Columbia Lily, Tiger Lily
Bulbs and bulblike plants, Perennials, Flowers
The most stately and varied of the bulbous plants, lilies range in height from 1–9 ft. For many years, only the species—the same plants growing wild in parts of Asia, Europe, and North America—were available, and many of these were difficult to grow.
Around 1925, lily growers began a significant breeding program. They bred new hybrids from species with desirable qualities and also developed strains and varieties that were healthier, hardier, and easier to grow than the original species. They produced new forms and new colors as well. Today, hybrids and strains typically provide the best garden lilies, but it is still possible to get some easily grown species.
Plant bulbs in fall or spring as soon as possible after you get them. If you must wait, keep them in a cool place briefly until you plant. Don’t buy bulbs with dry, withered scales; they won’t rehydrate, and their appearance may indicate that the growing tip inside is dead.
Before planting bulbs, remove any injured portions, then let the bulbs callus in a cool place for a few hours before planting. For each bulb, dig a generous planting hole (1 ft. deeper than the height of the bulb). Place enough soil at the bottom of the hole to bring it up to the proper level for bulbs (see next paragraph). Set the bulb with its roots spread; fill in the hole with soil, firming it in around the bulb to eliminate air pockets.
If your area is infested with gophers, you may have to plant each bulb in a 6-in.-square wire basket made of 1/2-in. hardware cloth. (The depth of the basket will depend on the planting depth.) Planting depth varies according to size and rooting habits of the bulbs. The general rule is to bury each bulb 2 1/2 times as deep as its diameter. Planting depth can be quite flexible. It is better to err by planting too shallowly rather than too deeply; lily bulbs have contractile roots that draw them down to the proper depth if the soil has been deeply loosened before planting. Ideal spacing for lily bulbs is 1 ft. apart, but you can plant as close as 6 in. for a densely massed effect. Since most lilies never really enter a dormant period, they need moisture year-round; water when the top 2 in. of soil has dried out.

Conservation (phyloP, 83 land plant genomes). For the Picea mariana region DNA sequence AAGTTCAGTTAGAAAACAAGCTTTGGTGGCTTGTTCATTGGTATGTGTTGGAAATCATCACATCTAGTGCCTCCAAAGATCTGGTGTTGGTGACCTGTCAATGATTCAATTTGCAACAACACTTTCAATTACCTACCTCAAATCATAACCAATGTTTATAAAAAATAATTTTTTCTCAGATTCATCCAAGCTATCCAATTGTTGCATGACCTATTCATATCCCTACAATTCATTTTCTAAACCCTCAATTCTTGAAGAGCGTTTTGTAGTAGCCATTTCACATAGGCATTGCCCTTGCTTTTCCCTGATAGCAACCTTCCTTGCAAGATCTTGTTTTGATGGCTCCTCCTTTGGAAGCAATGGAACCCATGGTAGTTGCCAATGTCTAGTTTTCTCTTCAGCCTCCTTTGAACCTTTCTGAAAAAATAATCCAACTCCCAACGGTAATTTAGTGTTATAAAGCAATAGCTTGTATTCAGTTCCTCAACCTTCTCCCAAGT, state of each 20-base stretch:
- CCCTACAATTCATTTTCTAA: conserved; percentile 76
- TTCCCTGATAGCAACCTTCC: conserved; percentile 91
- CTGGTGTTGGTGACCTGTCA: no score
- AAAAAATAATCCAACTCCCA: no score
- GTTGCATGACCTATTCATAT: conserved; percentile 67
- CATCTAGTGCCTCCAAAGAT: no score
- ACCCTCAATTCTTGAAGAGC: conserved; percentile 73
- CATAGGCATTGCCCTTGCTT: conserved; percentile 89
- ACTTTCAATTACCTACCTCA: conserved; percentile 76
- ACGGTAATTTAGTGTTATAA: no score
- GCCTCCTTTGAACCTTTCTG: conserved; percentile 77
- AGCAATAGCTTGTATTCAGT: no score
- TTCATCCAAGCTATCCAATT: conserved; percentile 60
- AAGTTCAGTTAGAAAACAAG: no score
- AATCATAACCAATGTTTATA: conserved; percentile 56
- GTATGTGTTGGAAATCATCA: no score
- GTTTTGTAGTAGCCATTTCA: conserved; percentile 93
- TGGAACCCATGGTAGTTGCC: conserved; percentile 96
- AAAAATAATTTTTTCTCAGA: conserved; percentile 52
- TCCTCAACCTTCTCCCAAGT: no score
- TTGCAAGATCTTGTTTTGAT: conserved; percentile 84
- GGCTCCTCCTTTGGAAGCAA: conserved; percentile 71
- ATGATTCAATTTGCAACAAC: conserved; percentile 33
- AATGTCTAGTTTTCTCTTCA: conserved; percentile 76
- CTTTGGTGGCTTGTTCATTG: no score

Cut back on watering somewhat after tops turn yellow in fall, but never let the roots go completely dry. Exceptions to this rule are species native to dry-summer areas with gravelly soils (L. columbianum, L. humboldtii, L. pardalinum). These are adapted to dry periods after bloom and will rot if they get too much water.
Flooding is preferable to overhead watering, which can help to spread disease spores and also topple tall lilies when they’re in flower. If you use drip irrigation, keep the emitter 8 in. from the stem. Irrigate in the morning, so leaves will dry quickly, before disease sets in. Pull weeds by hand if possible; hoeing may injure roots. Avoid pre-emergent weed suppressants; they can also suppress lily root growth.
Remove faded flowers to prevent seed formation. Wait until stems and leaves turn yellow before you cut plants back. If clumps become too large and crowded, dig, divide, and transplant them in fall. If you’re careful, you can lift lily clumps at any time, even when they are in bloom.
Lilies are fine container plants. Place one bulb in a deep 8-in. pot or five in a 16-in. pot. A half oak barrel can easily handle a dozen bulbs. Plant at the same depth required for planting in the ground (as described previously). Place bulbs with roots spread and pointing downward, fill the container with soil, and gently hand-pack it until the soil surface is firm. Leave an inch of space between the surface of the soil and the rim of the pot for watering. Water thoroughly and place in a cool room, a garage, or a greenhouse that is heated (in colder climates) just enough to keep out frost. During root-forming period, water whenever the top 2 in. of soil dries out. Move pots to a partially shaded area during blooming period if temperatures rise above 90°F/32°C. Later, if you wish to repot bulbs, do so in late fall.
Incurable viral infection troubles lilies. To avoid the problem, buy healthy bulbs from reliable sources. Dig and destroy any lilies that display mottled leaves or seriously stunted growth (unless those problems are linked to hail or other severe weather). Control aphids, which spread the infection.
Reduce the risk of botrytis blight (a fungal disease) by maintaining good air circulation around plants; don’t let dense foliage surround lilies. Botrytis can be controlled with a fungicide and by keeping lily foliage dry; if you’ve struggled with botrytis in the past, spray the ground with fungicide as new lilies emerge in spring.
Native from British Columbia to Northern California. Grows to 5–6 ft. tall, with one to six small, golden orange, unscented lilies per stem in midsummer.
This lovely perennial is native to the mountains of Northern California and Oregon. Its large, round c...
Native from British Columbia to Northern California. Grows to 5–6 ft. tall, with one to six smal...
Large to very large; roundish to pear-shaped. Thick, greenish yellow skin is russeted, sometimes blush...